Ideally played in an open space, there are 7 flat pieces of stones of differing sizes placed on top of one another, forming a pyramid. This pile of stones marks the centre of the playing field, while two teams stand on either side of the field, facing the stone pile. There is equal distance on both ends – from the pile of stones to the team, who also decide a considerable amount of distance they want to keep between them and the pile. There is no particular rule as to how many people should be on one team, however it is typical for the players to be equal on both teams. Each team has a role that is switched after each turn – the attacking team and the defending team. The game is started off by the attacking team, who aim a ball towards the pile of stones in an attempt to shatter it. In case of missing the pile, the team has two more tries to bring down the pile of stones. Once it collapses, the defending team get the ball and aim at the attacking team who, if hit by the ball, are eliminated from the field. During all this ruckus, a few players from the attacking team try to pile up the stones again in the same order it was placed. If the pile is ready before all the players from the attacking team are out, the attacking team get the point.  However, if the pile is incomplete and all the players from the attacking team are eliminated, then the defending team gets the point. Traditionally, several games are played without a time limit to decide the winner. During the game, the defending team has the liberty to knock down the pile of stones while they are being restocked by the attacking team and if they are successful in doing so, the attacking team has to stack all the seven stones again. The main purpose of the defending team is to either eliminate the players on the opposite team by hitting them with the ball, or they need to aim at the pile of stones before all of them are stacked properly by the attacking team.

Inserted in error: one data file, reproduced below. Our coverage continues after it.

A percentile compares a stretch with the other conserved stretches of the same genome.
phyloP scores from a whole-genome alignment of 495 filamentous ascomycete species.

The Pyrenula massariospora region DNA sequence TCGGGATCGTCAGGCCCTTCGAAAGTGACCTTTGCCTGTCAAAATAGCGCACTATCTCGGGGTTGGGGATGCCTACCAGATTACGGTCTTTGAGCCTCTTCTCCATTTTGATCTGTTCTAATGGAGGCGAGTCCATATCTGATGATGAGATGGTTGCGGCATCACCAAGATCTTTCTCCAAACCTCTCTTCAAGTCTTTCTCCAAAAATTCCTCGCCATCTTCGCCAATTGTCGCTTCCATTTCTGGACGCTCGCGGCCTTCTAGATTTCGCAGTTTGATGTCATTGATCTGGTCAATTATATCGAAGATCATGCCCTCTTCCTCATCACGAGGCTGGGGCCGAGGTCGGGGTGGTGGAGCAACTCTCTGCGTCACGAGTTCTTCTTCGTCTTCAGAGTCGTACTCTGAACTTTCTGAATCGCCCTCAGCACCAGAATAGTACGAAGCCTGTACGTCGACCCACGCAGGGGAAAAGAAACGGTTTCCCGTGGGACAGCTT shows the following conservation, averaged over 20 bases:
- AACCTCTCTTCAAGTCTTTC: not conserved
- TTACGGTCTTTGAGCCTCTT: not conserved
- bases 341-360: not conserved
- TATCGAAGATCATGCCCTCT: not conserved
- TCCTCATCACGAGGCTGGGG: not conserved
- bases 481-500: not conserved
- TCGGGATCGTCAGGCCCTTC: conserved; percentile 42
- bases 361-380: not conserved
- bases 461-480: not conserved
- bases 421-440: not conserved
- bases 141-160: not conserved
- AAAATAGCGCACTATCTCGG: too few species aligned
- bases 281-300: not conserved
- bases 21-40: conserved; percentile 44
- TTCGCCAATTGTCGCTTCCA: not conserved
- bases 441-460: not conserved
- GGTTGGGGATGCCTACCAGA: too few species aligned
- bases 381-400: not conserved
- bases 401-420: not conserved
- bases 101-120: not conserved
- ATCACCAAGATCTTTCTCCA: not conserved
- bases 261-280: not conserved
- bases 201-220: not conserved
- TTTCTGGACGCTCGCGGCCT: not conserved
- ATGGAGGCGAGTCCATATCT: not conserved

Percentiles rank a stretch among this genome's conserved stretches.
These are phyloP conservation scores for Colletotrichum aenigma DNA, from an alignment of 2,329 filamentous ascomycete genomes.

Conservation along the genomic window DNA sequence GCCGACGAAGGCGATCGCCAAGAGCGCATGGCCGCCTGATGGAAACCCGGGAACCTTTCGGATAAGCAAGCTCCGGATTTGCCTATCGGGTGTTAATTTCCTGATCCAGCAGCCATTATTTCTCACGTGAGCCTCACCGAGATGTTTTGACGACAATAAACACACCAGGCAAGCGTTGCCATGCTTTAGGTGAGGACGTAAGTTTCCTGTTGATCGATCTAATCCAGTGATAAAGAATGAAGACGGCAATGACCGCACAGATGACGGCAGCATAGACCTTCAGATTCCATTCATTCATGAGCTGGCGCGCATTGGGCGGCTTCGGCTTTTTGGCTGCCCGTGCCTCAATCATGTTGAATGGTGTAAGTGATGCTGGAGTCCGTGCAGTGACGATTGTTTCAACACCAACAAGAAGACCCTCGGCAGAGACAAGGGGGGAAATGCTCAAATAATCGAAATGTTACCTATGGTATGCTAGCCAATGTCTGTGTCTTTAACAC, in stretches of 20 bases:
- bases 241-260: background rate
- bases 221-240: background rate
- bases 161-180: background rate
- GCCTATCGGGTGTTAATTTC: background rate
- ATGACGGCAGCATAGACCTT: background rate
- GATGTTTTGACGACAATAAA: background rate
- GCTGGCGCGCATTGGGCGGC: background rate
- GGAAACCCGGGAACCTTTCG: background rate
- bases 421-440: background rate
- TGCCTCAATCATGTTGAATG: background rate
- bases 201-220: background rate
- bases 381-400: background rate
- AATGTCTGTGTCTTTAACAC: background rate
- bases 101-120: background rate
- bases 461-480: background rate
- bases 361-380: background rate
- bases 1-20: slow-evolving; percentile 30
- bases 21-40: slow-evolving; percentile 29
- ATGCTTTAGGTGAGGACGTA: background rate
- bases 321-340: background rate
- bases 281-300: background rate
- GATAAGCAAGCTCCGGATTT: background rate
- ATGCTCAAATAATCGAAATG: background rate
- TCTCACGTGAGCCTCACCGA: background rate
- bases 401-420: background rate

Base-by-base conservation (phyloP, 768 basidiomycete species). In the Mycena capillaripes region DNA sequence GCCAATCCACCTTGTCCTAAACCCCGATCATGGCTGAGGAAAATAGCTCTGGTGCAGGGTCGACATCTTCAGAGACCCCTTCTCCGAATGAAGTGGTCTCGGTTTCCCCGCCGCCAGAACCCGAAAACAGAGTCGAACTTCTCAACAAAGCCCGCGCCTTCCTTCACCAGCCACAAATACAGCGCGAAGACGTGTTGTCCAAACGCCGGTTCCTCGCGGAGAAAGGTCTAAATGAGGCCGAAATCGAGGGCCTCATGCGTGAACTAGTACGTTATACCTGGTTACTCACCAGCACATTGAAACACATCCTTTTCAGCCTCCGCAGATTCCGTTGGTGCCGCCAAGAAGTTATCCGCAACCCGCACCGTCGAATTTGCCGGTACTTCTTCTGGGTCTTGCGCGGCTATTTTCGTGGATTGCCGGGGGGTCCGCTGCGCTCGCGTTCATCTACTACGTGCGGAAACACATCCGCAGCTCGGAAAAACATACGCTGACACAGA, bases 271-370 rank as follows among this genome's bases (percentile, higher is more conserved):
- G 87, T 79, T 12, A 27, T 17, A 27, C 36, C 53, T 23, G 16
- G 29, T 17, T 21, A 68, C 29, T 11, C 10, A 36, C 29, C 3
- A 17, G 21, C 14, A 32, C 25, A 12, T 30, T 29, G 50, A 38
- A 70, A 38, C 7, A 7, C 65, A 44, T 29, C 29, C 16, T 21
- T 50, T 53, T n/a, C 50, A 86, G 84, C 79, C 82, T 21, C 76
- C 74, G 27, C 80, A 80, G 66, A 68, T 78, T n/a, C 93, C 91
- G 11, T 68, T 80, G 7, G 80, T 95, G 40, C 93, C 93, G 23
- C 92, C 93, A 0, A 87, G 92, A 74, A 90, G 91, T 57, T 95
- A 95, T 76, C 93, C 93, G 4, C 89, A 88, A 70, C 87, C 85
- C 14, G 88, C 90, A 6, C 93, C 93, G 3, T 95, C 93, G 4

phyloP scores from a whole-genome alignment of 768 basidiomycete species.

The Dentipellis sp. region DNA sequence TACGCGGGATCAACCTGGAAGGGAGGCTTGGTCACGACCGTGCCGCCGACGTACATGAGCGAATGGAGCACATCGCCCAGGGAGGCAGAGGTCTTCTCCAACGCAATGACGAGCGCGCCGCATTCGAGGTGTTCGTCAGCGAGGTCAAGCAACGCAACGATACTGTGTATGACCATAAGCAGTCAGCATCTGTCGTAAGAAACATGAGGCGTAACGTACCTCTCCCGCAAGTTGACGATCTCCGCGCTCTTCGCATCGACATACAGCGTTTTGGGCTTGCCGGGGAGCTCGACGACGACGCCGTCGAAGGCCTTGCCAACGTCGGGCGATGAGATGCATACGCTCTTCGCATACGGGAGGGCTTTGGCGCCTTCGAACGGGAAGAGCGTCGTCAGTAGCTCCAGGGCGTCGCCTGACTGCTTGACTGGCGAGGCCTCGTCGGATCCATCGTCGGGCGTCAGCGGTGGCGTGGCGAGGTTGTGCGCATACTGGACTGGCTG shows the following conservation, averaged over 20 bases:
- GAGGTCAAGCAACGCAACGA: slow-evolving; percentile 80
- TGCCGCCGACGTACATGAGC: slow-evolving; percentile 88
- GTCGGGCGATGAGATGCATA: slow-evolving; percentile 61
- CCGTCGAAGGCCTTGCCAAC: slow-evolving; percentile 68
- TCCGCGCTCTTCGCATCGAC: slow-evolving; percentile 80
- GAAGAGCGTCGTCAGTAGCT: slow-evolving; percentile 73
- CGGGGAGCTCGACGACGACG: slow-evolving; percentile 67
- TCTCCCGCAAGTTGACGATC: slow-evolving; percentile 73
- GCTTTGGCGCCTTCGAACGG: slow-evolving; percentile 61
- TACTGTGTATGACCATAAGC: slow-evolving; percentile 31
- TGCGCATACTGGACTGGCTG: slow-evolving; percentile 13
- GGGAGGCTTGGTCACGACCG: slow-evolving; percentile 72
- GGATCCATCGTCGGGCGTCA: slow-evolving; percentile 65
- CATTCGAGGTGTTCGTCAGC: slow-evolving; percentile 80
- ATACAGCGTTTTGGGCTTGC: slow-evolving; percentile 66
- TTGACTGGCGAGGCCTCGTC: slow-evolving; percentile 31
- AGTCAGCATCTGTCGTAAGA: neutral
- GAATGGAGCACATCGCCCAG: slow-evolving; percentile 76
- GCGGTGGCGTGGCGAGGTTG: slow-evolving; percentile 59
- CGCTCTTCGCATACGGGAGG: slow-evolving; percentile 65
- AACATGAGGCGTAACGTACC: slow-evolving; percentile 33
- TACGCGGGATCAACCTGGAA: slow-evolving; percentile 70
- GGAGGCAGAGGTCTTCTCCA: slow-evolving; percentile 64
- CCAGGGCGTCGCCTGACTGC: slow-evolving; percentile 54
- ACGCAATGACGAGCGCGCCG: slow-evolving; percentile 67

Modern Day Lagori
Not very long ago, during a time before smartphones, kids all around the country would come together on a field to play from a plethora of outdoor games. While football and cricket were the most commonly played games, ancient and traditional Indian were also played like Kabaddi, Kho-Kho, and Gilli Danda.
As time passed by, most of these traditional games began to fade away and very few remained. Kabaddi, for example, became a global phenomenon after being pushed with the Pro Kabaddi League. A game that no kid talked about 7 years ago, is now being enthusiastically watched and played by almost every child of this generation. Fortunately, Kabaddi is not the only traditional sport who gained international popularity. Lagori, which was played a lot by the youth back in the day, has also begun to make its way to the international circuit.